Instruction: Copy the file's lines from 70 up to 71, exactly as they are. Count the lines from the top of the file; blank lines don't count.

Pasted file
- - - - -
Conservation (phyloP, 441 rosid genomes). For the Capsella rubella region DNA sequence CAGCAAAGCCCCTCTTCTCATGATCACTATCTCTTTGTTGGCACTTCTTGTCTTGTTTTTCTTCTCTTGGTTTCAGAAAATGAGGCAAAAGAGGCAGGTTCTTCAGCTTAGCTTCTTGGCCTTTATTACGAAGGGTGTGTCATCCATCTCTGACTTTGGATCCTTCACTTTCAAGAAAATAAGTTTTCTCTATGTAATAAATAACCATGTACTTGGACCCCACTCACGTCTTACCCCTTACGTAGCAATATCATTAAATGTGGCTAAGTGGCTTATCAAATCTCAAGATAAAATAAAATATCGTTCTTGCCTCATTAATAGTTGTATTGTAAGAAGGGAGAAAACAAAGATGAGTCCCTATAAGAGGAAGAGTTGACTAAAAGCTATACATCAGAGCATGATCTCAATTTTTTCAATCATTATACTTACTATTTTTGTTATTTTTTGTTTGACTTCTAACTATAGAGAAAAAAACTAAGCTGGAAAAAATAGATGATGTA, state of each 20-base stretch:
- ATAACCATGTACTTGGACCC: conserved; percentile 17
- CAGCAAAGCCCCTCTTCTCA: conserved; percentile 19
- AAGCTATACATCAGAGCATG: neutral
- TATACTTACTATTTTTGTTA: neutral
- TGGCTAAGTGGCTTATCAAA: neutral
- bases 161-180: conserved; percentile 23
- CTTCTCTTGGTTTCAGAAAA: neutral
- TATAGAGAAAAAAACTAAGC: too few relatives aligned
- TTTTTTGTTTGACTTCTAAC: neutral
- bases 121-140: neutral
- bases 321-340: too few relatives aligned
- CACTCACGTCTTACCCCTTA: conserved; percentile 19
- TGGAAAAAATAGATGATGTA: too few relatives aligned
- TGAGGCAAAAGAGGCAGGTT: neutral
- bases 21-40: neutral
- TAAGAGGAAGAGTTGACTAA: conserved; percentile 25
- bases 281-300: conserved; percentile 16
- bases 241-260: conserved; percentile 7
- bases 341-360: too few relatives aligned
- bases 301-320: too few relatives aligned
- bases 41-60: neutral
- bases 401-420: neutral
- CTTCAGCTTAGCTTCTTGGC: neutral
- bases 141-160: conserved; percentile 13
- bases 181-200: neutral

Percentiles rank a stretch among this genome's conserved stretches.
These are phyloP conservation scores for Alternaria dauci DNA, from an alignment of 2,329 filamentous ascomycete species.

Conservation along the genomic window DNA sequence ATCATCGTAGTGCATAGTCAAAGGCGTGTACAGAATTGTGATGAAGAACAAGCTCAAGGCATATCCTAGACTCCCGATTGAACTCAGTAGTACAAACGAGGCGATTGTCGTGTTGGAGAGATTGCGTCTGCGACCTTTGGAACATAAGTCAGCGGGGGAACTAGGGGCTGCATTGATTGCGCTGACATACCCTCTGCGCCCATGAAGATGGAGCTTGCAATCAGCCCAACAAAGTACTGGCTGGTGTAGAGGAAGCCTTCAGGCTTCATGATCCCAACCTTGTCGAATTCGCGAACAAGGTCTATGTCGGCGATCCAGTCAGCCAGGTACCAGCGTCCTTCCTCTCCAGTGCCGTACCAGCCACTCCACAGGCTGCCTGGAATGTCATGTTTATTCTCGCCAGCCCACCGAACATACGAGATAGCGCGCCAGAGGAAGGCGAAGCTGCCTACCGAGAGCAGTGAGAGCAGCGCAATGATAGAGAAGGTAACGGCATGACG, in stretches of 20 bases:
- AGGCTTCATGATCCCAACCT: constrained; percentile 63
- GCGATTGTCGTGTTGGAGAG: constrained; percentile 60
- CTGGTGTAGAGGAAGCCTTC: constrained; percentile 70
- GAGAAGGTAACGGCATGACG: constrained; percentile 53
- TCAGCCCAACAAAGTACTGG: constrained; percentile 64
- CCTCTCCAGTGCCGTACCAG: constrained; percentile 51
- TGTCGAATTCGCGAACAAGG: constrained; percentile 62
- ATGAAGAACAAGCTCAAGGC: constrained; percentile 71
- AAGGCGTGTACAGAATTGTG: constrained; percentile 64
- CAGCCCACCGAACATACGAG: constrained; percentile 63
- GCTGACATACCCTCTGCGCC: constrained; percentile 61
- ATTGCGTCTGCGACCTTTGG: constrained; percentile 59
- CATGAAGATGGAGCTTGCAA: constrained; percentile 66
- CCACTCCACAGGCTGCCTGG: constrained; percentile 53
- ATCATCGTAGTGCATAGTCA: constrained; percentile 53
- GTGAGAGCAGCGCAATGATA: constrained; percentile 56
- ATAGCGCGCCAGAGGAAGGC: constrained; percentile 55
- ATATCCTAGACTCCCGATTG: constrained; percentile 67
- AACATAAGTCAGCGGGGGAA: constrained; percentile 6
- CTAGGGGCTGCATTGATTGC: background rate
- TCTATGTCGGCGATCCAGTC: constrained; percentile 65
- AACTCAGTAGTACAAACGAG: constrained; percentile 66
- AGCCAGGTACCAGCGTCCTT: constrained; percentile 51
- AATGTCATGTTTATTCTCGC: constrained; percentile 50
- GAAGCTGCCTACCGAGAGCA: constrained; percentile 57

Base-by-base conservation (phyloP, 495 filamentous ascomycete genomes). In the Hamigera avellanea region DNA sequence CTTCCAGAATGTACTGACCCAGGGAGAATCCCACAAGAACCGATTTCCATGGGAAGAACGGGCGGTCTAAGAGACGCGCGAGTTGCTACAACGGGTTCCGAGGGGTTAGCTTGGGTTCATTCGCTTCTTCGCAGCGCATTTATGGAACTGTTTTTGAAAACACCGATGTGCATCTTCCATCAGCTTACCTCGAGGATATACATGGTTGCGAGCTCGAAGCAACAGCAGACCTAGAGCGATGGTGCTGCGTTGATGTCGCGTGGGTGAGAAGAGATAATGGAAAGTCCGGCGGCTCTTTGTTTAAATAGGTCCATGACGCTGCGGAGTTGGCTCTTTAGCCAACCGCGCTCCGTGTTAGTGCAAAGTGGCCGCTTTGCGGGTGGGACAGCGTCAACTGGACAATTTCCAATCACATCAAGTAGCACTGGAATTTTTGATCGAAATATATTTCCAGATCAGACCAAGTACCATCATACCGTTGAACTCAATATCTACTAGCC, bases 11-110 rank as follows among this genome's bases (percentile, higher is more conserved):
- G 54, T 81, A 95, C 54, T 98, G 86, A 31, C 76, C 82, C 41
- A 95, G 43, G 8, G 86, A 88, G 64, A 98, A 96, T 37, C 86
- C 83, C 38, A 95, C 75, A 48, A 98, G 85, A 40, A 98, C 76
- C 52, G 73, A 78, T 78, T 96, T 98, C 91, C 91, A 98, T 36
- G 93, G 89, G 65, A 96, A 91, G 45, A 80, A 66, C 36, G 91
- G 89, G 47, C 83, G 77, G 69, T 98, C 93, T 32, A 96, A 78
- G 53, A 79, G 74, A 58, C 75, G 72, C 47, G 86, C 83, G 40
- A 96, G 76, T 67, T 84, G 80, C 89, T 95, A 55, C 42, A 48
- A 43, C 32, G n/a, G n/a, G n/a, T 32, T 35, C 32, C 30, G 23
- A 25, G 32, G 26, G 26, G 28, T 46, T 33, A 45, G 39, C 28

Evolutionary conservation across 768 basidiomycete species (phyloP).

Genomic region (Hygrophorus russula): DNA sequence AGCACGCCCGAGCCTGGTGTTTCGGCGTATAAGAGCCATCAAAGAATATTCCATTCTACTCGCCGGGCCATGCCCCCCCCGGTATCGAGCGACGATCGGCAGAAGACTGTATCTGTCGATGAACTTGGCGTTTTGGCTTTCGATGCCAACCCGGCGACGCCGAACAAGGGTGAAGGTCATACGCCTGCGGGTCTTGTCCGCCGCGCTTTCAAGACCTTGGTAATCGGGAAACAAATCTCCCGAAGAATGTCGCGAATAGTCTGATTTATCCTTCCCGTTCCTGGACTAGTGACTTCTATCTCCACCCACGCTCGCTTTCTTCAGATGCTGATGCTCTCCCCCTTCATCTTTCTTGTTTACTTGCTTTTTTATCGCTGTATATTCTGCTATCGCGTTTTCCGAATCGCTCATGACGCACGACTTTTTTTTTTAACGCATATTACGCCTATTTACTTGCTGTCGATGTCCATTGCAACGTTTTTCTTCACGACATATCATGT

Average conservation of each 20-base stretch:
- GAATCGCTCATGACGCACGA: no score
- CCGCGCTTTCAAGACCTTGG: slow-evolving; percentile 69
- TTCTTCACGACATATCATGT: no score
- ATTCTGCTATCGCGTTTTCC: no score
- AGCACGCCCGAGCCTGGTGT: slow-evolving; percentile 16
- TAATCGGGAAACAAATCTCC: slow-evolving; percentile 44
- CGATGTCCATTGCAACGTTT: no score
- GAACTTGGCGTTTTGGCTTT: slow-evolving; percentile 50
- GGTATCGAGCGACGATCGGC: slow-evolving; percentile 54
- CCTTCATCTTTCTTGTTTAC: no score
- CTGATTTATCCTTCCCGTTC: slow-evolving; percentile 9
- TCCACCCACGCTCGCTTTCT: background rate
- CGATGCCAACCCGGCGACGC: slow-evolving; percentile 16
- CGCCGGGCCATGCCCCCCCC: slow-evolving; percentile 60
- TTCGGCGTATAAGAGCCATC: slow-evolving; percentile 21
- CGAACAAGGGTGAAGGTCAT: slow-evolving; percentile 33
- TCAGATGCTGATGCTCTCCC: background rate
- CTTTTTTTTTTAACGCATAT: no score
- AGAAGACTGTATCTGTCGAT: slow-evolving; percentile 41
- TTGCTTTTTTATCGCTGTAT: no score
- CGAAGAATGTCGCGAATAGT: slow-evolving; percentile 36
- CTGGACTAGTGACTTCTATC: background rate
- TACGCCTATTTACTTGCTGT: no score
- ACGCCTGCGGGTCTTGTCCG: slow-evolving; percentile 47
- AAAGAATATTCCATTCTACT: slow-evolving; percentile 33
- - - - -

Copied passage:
- CCGCGCTTTCAAGACCTTGG: slow-evolving; percentile 69
- TTCTTCACGACATATCATGT: no score